Notorious is a lovingly sugarcoated tribute to Christopher Wallace, better known as the rapper Biggie Smalls, or The Notorious B.I.G. or Big Poppa. The only thing more confusing than what we’re supposed to call this guy is what the film is actually trying to say. For those who don’t know, the American rap recoding artist was killed in a hail of gunfire while promoting a record release in Los Angeles in 1997.
Knowing that Notorious is produced by those close to Wallace, it’s not surprising the film ends up as a shiny, polished biopic glossing over many of the warts which continue to tarnish the accomplished rapper’s legacy. But what we don’t expect is a movie without a purpose. If the film’s intent involved showing what a great man Wallace was, the subject let the filmmakers down. If it’s supposed to teach us about how hard work and dedication can overcome a life of crime and danger, again, there appears nothing to work with. Biggie Smalls obviously spoke to an entire generation of fans, but with his extensive arrest record, horrifying behavior, and lingering history of stupid decisions, the filmmakers weren’t left with much to build a film around. Even so, this movie is certainly entertaining and at times exciting, even though it fails to find a message to champion. Diagramming someone’s life is easy. Making it relevant is hard.
We first meet Wallace as a chubby grade school kid who makes good marks in school as his single mom (Angela Basset) demands. But we soon learn that young “Chrissypoo” -- as his mother calls him -- harbors a healthy love for money but not much respect for how it should be earned. He soon hits the neighborhood streets to peddle dope and hone his rhyming skills. The fact that Wallace’s real son (Christopher Jr.) plays the film’s young Wallace lends a haunting sense of pity and sadness to these scenes. We can’t help wondering if he’ll follow in the same footsteps as his father.
Before long, Wallace is rolling in the dough as an unscrupulous cad who sells crack to pregnant women even when other dealers won’t. Apparently even drug dealers have a line of morality they won’t cross… but not Wallace. When chastised about it, he exclaims, “I’m running a business here, not doing social work.” Wallace soon falls in love, gets his teenaged girlfriend pregnant and even finds time to put in a little prison time. He’s headed down a spiraling path of self-destruction until he meets Sean “Puffy” Combs (Derek Luke) who eventually lands a recording deal for the 19-year old Wallace. From this rubble would erupt Biggie Smalls, the powerful voice that nearly single-handedly shifted hip-hop fame and notoriety from the West to the East Coast in the early ‘90s.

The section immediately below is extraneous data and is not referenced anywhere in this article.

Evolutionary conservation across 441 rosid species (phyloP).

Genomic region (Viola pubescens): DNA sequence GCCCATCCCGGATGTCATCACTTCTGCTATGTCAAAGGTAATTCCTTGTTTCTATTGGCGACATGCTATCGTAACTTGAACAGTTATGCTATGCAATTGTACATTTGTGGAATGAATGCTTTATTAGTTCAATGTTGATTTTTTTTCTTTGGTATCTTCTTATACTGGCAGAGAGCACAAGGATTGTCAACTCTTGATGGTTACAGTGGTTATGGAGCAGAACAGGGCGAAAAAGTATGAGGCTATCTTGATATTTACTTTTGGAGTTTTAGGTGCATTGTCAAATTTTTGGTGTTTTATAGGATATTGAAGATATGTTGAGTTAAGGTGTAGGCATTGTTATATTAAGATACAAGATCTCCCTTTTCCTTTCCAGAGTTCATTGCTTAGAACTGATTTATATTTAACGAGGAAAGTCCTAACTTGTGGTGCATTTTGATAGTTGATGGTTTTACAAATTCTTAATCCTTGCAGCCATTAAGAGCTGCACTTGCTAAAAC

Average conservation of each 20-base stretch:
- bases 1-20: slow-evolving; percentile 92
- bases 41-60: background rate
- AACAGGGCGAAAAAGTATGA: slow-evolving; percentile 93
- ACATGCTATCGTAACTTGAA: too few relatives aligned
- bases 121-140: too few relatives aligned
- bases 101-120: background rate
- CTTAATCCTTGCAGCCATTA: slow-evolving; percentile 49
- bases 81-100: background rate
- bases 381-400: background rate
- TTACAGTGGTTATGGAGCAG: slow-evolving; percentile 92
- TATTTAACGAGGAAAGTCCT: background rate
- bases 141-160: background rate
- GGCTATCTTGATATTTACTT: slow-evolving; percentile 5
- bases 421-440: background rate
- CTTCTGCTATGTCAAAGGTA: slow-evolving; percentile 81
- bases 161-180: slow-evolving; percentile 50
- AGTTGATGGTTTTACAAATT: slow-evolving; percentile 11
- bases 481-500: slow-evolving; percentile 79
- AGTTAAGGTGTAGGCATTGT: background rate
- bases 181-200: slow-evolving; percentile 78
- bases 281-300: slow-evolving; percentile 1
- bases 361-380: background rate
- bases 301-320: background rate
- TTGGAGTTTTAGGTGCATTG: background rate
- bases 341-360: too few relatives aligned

Notorious features a perfect cast, including acting newcomer Jamal Woolard as the adult Wallace, Angela Basset as his caring mother, and Derek Luke as the dapper Sean Combs. Woolard comes from the same Bedford-Stuyvesant neighborhood in Brooklyn where Wallace sharpened his rhyming skills and plays the larger-than-life lyricist perfectly. Most first-time actors tend to give one-dimensional performances (especially when playing a real character), but Woolard nails the giant’s gritty street swagger, yet also captures Wallace’s softer side. Not surprisingly, the two characters painted with the broadest brush of sympathy are Wallace’s mother and Sean Combs, the film’s producers.
Director George Tillman, Jr. (Soul Food) runs us through the highlights of Biggie’s short-lived career -- the women, the concerts, the drugs, the recording sessions… did I mention the women? Tillman gets great performances from all of his actors. Especially delightful are Naturi Naughton who plays raunch-rapper Lil’ Kim (who was discovered by Biggie) and the beautiful Antonique Smith in a brilliant turn as soul singer Faith Evans, with whom Biggie would have Christopher Jr. The most interesting aspect of the story is Biggie’s relationship with West Coast rap rival Tupac Shakur (Anthony Mackie), whose murder six-months before Biggie’s would fuel the “media-generated” West Coast/East Coast rivalry that tainted the hip hop scene throughout the ‘90s and is said in Notorious to be a factor in Biggie’s death.
Tillman and screenwriter Reggie Rock Bythewood could have gotten much more mileage out of the story had they advocated a stance in the mystery of Biggie’s death. We want to know what those who were close to the situation would have to say about it, but Biggie’s death is mostly glossed over, depicting the rapper himself, Puff Daddy, and the whole Notorious B.I.G. entourage almost as blameless victims in the whole mess. Maybe they were, maybe they weren’t, but to pass off his death as an innocent casualty in some kind of gang-like rivalry is to miss a chance at having something important to say. As a result, many viewers will probably be left insulted and unsatisfied.
(Released by Fox Searchlight Pictures and rated “R” for pervasive language, some strong sexuality including dialogue, nudity, and for drug content.)
Review also posted at www.franksreelreviews.com.